Go Deep, Dive Safe: Proper Training Important For Safe and Enjoyable Freediving FII

by FII - June 23rd

Go Deep, Dive Safe: Proper Training Important For Safe and Enjoyable Freediving

F.I.I. Instructor Trainer, Mark Lozano shares an important article on freediving safety in the Californian Diver Magazine.

Freediving is an inherently dangerous sport. Driving a car is inherently dangerous as well. Adding to this perception, whenever a person in the diving community drowns, the media nearly always emphasizes how hazardous the sport of diving can be, even while the hundreds of injuries and fatalities that occur in traffic accidents daily are rarely mentioned on the evening news.

As professionally trained freedivers, we learn and train to be prepared for blackouts (the loss of consciousness underwater) and sambas (loss of motor control) while diving. Most importantly, we learn to not fear them if we are properly supervised and follow the important rules of freediving safety.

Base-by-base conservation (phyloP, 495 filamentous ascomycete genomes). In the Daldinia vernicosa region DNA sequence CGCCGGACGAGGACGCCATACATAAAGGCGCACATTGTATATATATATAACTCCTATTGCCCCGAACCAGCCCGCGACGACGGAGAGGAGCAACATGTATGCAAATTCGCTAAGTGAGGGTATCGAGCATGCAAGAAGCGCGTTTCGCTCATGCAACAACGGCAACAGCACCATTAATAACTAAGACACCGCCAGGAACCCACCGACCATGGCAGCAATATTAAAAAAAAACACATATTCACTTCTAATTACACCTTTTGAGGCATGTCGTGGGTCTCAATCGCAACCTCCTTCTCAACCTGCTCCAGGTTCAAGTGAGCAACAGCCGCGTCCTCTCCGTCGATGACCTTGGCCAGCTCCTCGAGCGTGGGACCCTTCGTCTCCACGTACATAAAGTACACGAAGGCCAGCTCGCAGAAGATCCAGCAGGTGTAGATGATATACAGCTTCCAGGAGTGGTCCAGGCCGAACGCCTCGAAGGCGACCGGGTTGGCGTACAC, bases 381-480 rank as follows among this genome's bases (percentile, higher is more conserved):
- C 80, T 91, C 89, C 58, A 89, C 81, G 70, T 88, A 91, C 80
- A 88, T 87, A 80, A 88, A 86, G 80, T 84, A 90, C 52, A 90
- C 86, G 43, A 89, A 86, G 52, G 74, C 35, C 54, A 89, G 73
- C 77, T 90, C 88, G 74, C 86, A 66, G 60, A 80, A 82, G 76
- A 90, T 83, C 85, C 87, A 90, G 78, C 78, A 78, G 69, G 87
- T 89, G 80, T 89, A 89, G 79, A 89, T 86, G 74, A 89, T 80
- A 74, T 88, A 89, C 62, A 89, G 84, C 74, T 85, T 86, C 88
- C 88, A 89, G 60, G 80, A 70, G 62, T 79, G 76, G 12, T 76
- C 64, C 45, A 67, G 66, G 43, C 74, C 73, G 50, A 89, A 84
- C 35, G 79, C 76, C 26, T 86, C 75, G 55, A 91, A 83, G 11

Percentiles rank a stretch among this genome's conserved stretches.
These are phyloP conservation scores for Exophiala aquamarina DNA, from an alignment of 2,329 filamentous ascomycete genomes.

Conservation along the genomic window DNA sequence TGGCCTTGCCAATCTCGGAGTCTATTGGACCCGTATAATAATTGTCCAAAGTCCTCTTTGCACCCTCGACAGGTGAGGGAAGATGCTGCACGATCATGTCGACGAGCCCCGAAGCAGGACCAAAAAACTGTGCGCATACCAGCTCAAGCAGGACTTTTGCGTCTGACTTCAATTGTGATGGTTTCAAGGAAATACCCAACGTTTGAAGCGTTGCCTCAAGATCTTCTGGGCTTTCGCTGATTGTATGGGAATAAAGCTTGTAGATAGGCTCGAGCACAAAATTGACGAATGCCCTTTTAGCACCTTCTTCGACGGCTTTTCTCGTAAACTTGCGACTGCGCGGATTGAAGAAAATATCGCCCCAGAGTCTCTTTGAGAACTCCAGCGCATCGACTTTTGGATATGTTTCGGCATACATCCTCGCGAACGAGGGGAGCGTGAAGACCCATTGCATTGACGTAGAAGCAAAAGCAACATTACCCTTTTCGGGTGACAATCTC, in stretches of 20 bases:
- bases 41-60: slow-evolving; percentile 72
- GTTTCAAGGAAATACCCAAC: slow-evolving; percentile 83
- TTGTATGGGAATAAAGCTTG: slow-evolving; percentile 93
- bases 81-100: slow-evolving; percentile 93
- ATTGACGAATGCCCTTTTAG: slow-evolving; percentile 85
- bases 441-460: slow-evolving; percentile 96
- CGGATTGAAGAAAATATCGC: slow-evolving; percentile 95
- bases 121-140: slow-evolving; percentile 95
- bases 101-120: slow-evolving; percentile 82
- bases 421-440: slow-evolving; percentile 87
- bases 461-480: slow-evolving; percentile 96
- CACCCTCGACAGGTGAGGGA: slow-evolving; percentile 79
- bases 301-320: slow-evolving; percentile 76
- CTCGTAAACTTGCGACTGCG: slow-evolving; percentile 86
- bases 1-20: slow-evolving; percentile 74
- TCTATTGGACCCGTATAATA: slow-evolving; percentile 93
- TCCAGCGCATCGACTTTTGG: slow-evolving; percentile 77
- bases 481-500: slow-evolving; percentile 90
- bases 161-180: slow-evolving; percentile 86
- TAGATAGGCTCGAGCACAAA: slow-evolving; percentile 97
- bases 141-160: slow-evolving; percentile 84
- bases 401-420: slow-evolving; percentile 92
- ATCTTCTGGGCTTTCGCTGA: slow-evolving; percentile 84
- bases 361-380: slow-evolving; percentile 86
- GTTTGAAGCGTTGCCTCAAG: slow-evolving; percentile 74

By definition, on every apnea dive we make we are putting our bodies into a hypoxic state, and this hypoxia can have different effects on us. Mild hypoxia is equivalent to the feeling of trying to catch your breath after a light jog, while more severe hypoxia can cause your brain to send random electrical signals through your body, causing what is known as a loss of motor control, or a “samba”. During this loss of motor control, a diver can lose control of his respiratory functions and fine motor skills. A loss of motor control can easily escalate into a full loss of consciousness, also known as a blackout. If you should ever encounter this with your buddy while diving, do everything possible to protect their airway and encourage them to breathe.

When a blackout occurs, the heart is still pumping blood to the brain, and the majority of the oxygen remaining in your body is still being distributed to the vital organs. A blackout does not mean someone is drowning.

To continue reading this article, click here. (http://californiadiver.com/freediving-safety-first/)

Browse Mark's upcoming courses here. (MarkL.freedivinginstructors.com)

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